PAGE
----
August 13, 2013 -- A bacterial meningitis outbreak among gay and bisexual men in New York City that had raised fears of a new AIDS-type epidemic has subsided after an aggressive vaccination campaign, leaving city health officials cautiously optimistic that it has been contained.
The outbreak cast a pall over gay night life in the city, and raised fears among gay men traveling to and from New York that they might catch the casually transmissible and highly lethal disease. Twenty-two men have been infected and about a third of them — seven — have died since 2010, with the numbers accelerating last fall and early this year.
But the last case was in mid-February, the longest interval without a new case since January 2012. City health officials feared that the infection, which attacks the lining of the brain and spinal cord and can be transmitted through kissing and even sharing a glass, might flare during crowded gay pride events in late June. But that did not come to pass.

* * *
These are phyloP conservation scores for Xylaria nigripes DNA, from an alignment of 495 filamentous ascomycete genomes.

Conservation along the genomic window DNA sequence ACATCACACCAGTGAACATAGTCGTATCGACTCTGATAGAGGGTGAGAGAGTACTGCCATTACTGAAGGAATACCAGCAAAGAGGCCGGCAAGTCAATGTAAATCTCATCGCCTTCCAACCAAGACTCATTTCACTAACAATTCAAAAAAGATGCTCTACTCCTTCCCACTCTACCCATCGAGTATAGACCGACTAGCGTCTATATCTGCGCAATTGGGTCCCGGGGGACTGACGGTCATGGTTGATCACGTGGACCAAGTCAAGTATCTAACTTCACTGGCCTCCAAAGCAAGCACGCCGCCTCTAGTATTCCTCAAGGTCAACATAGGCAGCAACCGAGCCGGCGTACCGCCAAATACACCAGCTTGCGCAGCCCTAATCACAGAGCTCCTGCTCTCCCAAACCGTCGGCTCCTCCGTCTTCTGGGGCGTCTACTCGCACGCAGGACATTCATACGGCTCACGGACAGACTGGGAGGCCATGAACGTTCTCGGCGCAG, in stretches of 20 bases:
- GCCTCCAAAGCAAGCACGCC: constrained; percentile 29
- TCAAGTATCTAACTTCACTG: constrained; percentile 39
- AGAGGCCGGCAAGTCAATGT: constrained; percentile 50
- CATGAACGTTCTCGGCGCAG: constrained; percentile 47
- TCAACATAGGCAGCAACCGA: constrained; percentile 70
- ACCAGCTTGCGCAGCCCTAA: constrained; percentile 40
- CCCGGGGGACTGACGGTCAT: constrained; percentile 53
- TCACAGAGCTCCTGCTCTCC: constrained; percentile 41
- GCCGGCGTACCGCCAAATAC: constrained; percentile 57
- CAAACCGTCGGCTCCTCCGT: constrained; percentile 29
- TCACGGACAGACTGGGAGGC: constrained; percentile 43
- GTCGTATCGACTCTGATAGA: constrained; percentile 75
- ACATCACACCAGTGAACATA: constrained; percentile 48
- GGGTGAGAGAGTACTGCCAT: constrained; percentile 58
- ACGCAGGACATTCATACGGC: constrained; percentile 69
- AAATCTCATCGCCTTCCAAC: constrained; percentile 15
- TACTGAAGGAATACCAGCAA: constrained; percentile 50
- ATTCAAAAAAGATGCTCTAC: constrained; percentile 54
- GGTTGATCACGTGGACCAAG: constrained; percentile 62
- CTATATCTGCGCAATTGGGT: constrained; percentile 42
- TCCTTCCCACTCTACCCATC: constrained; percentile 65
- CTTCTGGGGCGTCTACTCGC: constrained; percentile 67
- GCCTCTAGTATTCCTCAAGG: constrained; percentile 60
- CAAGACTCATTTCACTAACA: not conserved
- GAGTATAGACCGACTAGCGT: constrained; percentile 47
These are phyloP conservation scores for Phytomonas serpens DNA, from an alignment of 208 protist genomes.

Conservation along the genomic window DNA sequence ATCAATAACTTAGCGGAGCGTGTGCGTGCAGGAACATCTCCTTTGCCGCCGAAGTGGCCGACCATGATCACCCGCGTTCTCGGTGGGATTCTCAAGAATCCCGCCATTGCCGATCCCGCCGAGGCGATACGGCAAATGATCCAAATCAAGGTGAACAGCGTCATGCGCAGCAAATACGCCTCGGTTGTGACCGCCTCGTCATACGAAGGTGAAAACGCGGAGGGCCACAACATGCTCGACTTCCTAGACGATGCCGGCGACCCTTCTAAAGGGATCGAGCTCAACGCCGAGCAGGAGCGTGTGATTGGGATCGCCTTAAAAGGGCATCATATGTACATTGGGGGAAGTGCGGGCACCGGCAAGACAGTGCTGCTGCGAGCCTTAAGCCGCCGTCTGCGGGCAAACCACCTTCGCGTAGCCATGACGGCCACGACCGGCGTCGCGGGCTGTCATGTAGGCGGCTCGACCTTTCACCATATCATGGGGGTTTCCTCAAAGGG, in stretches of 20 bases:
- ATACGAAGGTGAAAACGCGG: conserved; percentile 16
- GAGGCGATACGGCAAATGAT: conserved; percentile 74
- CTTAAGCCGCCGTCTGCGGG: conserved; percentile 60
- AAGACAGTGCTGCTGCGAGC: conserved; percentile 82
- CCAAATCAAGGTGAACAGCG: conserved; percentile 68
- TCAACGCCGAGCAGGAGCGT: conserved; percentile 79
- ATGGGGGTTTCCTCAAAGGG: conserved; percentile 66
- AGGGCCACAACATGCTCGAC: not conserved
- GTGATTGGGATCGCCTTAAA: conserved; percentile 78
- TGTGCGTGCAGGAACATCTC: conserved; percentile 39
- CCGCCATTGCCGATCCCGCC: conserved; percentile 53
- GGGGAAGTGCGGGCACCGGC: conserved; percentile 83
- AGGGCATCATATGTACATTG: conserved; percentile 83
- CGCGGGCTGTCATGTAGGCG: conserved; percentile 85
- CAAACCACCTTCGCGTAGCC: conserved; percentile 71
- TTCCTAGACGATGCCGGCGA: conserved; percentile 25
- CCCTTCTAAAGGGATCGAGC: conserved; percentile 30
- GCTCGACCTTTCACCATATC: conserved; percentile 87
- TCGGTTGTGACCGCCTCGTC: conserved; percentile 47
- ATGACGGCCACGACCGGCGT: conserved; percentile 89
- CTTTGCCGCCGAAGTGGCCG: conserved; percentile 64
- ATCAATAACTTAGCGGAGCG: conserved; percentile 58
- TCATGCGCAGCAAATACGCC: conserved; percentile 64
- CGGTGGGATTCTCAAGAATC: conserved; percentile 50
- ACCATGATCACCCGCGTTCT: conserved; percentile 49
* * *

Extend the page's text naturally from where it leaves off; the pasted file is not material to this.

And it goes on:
“We think that because we’ve had no cases in six months, we have to conclude that enough of the population has been vaccinated to provide protection at least for now,” Dr. Jay K. Varma, the city’s deputy commissioner of disease control, said this week. “Whether or not this provides protection for several years is something that we’ll have to see.”
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